• Tosin

      December 21, 2014 at 12:09 pm

      Amen to that!

    • Tosin

      December 21, 2014 at 6:58 pm

      They should vote me to set their exam questions 😉
      Literature,
      Q 68:
      Won ni mo local, won l’ono mi o’nse hip hop. But mo wa detarmin, mo de wa focus, tori e l’oruko mi se spread bii __________.
      In other news, I was told this joke about how kids at a lecture/workshop when asked about Oliver Twist said they knew him. Easy. It’s D’Banj!

  13. Tosin

    December 21, 2014 at 5:08 pm

    If we cared, we would say ‘education is failing’, ‘the system is failing’ not necessarily that ‘the students are failing.’ That is the approach of serious countries e.g. Finland.
    But unfortunately, the children are in OYO-on your own – land.

    The biggest success of our education system, at the tertiary level at least, is to assure some minimal level of integrity of assigned grades, i.e. a lot of energy goes into making sure that kids or their loving parents can’t just rig the academic results, like pay for the whole degree, or pay to change Fs to As or something. This is what half the Quality Assurance in the system is built for. It’s also not terrible in that kids don’t pick up horrid habits like in the cult days. They are kept docile, in a holding pattern, for a few years, and released with some certificate that shows their pass or fail rate. But as for value added to the kids during their interment? Eh. Let me just quote from a book on India, so you see that we are not alone. “Brilliant Graduates and a Dysfunctional System: A Paradox? … Finally, despite their inability to impart education, universities and colleges in India continue to do an adequate job of quality control. They have a standardized curriculum. The centralized examinations…are able to adequately and credibly sort out at least the very best 5 to 7 percent of the students from the rest. As a result, good performance in the examinations continues to have a signalling value in the marketplace for the students who distinguish themselves among the top students…” Just like Nigeria, there’s a high population, and a pyramid structure. Not enough seats in uni for the secondary school kids (so who cares if 90 percent fail) and not enough seats in the ‘ministries’ for the university graduates.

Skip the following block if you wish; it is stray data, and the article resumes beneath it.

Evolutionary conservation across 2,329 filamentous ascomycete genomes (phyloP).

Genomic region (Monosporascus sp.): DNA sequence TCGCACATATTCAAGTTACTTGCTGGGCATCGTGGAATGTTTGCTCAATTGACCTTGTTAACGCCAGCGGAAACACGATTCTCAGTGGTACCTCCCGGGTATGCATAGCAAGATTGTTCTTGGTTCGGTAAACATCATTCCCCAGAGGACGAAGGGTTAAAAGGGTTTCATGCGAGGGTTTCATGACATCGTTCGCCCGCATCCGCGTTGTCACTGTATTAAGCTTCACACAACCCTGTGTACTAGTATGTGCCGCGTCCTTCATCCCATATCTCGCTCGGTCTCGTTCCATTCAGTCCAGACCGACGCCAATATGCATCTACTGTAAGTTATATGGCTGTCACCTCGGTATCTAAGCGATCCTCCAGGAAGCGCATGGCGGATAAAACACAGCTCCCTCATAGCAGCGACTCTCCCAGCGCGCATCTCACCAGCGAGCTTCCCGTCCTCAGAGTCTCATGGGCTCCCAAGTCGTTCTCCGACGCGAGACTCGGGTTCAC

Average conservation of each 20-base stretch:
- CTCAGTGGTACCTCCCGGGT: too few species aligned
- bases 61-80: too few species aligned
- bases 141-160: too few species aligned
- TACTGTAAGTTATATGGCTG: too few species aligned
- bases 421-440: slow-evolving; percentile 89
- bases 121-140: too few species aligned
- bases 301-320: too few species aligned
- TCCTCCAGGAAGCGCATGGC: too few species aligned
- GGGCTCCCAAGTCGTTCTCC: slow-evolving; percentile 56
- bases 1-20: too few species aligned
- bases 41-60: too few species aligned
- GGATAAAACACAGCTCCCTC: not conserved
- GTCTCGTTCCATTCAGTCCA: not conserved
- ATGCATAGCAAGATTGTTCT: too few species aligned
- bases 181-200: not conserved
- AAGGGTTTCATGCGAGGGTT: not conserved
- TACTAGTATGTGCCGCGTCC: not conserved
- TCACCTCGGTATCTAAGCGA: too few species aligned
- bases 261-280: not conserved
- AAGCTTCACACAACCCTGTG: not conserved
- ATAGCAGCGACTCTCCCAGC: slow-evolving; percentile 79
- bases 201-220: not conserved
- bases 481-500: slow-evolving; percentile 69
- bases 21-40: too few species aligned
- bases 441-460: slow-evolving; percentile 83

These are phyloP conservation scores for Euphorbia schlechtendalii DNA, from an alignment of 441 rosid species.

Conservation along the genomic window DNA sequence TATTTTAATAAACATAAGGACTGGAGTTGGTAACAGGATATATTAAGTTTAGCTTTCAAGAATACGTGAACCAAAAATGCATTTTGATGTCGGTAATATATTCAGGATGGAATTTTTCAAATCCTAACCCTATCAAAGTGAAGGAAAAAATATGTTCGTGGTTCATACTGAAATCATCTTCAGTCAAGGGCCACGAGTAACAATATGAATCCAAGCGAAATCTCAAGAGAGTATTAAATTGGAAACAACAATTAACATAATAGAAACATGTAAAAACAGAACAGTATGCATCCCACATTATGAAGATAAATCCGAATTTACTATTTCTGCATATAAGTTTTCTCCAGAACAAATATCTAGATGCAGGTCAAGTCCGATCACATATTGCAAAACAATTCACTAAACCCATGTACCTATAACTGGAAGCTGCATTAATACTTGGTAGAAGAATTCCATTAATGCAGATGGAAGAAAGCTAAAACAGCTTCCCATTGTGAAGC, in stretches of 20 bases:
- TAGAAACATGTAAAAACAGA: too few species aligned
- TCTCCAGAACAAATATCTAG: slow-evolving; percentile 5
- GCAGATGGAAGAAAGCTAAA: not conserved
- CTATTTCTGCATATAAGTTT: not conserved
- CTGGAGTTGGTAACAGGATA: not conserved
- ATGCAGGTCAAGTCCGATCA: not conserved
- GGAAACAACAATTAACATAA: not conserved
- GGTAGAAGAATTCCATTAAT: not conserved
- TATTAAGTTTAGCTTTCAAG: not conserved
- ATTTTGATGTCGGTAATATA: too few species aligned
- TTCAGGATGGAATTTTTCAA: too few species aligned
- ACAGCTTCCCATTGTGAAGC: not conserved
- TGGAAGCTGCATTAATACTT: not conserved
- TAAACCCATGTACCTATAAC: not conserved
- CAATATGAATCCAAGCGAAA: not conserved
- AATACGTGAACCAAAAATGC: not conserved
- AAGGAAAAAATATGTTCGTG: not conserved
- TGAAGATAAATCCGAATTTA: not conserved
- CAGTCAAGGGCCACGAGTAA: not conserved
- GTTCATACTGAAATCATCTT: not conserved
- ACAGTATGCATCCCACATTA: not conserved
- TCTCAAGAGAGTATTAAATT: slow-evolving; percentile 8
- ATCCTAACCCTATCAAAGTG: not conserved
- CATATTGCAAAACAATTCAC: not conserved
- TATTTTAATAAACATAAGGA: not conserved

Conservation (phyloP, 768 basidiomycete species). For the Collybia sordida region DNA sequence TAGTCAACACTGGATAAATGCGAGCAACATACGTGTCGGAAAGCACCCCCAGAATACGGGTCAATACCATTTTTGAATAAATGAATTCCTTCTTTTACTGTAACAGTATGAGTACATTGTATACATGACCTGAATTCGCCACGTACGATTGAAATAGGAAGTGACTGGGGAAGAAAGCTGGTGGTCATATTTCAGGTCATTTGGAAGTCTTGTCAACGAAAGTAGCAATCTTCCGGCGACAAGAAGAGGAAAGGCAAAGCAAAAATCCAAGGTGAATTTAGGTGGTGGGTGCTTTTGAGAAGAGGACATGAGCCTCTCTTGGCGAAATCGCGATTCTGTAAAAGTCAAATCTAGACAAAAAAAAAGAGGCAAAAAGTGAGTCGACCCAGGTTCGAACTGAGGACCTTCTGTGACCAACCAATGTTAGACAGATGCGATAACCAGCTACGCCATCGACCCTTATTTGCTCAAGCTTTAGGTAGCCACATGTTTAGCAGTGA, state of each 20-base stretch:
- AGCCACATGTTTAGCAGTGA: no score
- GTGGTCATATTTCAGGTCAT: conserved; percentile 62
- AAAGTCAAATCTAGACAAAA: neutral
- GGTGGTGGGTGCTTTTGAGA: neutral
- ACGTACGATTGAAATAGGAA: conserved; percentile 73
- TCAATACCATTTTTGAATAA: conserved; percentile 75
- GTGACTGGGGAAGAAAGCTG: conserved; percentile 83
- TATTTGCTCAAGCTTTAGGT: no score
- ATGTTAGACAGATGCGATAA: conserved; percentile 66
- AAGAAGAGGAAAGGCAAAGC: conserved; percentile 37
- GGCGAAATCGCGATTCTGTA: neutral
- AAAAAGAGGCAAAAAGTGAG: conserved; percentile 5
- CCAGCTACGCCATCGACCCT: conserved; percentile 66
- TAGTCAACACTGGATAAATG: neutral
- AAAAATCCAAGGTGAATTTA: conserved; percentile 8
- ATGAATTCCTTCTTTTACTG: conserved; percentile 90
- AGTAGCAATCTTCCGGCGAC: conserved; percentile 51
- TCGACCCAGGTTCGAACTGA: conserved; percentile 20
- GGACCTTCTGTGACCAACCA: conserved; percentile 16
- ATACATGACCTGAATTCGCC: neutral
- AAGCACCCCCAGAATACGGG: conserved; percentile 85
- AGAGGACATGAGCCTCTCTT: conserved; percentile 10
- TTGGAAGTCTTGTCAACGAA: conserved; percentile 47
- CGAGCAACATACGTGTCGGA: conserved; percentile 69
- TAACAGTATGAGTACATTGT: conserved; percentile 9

But what my colleagues are not seeing is that this is not a matter of sifting kids to compete for jobs! Everybody can be productive. Not everybody can ‘get a job’ but everybody can become a competent successful adult. This is a matter of developing leaders, developing the talent that will develop our future.

    Please help me translate this to something people can understand.
    But guess what, even if folks don’t want to understand, there is tech nowadays that like I said will put the power to learn things in the hands of individuals. Hell with certificates 🙂 to some extent.

    • Tosin

      December 21, 2014 at 5:40 pm

      I forgot to include the reference for the India quote: amazon.com/India-Emerging-Giant-Arvind-Panagariya/dp/0199751560 India: The Emerging Giant, (2008) by Arvind Panagariya. Even though it’s a few years old, every Nigeria policy person should grab a copy and read the relevant chapters, e.g. on Electricity, Telecommunications, Transport, Education, Health, and of course the whole thing if they’re in central economic/development planning. It’s just really compact and I don’t know of good and comprehensive policy research in Nigeria/Africa, so we might as well learn from others.

  14. Tosin

    January 3, 2015 at 12:08 pm

    THIS encapsulates what I’ve been obsessing about in the week or two since this BN post – the future of education is hyperactive enough to engage today’s people blogs.scientificamerican.com/urban-scientist/2014/12/30/hip-hop-evolution-anaconda-educational-version
    And also a lot of other things, but at first it should be entertaining.
    And Nigeria can do it. New mission statement for me 🙂

  15. Tosin

    January 3, 2015 at 1:32 pm

    This is a teacher speaking for the kids for once, what do you think?
    youtube.com/watch?v=sBSgchJe2Z0